As for (3), you shouldn't need to see flags on most posts to take action. If you're the OP, you should be responding to comments on the issues with your post. If you're the flagger/voter, you should flag, vote, or comment as you feel necessary, regardless of how other people see the content of the post. The only exception I could see is with questions and close flags, as seeing what your question is being close flagged/voted for can give you a bit of insight as to how to fix your question if comments aren't already being made.

Just like a dictionary is modified to how people write/speak, why can't Stack Overflow adapt to users comment usage?

Because we aren't a dictionary. That users misuse a feature of the site is not justification for changing how the feature should be used. In reality, we should be trying to educate users on how to correctly use the feature or fix the feature to be harder to misuse.

I would agree with the conceptual usage. However, we are forced to use comments for all I said above, so treating them like second class citizens doesn't make sense to me.

They're second class citizens because they should not contain important information for long. Two of the scenarios you pointed out they're being used for are correct in the first place. If you see a comment being used for another reason, for instance as a "thanks" or "great answer" comment, then flag as appropriate. If you see an answer in the comments, either suggest the commentor posts an answer or post your own.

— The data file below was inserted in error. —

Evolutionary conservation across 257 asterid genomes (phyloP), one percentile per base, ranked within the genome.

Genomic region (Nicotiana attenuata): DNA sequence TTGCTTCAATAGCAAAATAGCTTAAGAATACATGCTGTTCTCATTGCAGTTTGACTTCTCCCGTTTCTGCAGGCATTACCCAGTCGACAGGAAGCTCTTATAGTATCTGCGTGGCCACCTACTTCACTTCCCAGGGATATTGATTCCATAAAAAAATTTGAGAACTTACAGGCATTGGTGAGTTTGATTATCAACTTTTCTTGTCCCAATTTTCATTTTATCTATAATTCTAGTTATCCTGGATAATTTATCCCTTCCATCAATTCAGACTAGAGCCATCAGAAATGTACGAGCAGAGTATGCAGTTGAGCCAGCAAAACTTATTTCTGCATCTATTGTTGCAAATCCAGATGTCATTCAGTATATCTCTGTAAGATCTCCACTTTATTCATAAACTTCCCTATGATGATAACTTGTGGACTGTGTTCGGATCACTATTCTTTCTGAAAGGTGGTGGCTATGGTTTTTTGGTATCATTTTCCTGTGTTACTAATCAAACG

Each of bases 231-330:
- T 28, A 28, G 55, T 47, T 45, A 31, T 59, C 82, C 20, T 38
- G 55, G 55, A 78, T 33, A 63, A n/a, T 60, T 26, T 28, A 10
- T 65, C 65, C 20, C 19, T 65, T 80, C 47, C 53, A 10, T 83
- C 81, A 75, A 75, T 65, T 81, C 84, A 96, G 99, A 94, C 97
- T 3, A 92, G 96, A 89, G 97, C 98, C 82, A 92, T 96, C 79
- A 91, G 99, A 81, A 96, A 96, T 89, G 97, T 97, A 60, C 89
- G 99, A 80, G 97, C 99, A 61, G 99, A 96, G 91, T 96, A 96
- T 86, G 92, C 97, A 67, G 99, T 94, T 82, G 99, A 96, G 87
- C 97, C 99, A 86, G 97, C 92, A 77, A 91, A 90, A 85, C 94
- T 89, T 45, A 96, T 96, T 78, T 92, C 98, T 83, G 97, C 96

All social networks use comments to give freedom to users.

1) Stack Exchange and Stack Overflow are not social networks. Comparing us to such is comparing birds and rocks, as far as I'm concerned.

2) If I recall correctly, comments weren't even originally part of the Stack Overflow model. They were added to fill the need of requesting clarification and suggesting improvements. They were never added to give freedom to users. If users want the "freedom" comments on other sites normally give, they can try chat instead. (Preferably with the realization that chat is still part of the network and has rules as well, so it's not a free-for-all to talk about anything and everything however anyone wishes.)

Conclusion

While comments are certainly sometimes being misused, I don't see enough reason myself to consider changing what they are supposed to be used for. On top of that, there are ways to clean up bag/misused comments.

As a counter example to your points here, allow me to leave you with this: Users without enough rep to comment like to post comments as answers. Should we change the purpose of answers so they may be used as both comments and answers?

  • This was going to be a comment? – user4639281 Dec 14 '16 at 19:23
  • It originally wasn't going to be so in-depth. I was going to just hit a few broad points... When that alone turned out to be worth three comments, I decided to expand that all into an answer instead. – Kendra Dec 14 '16 at 19:25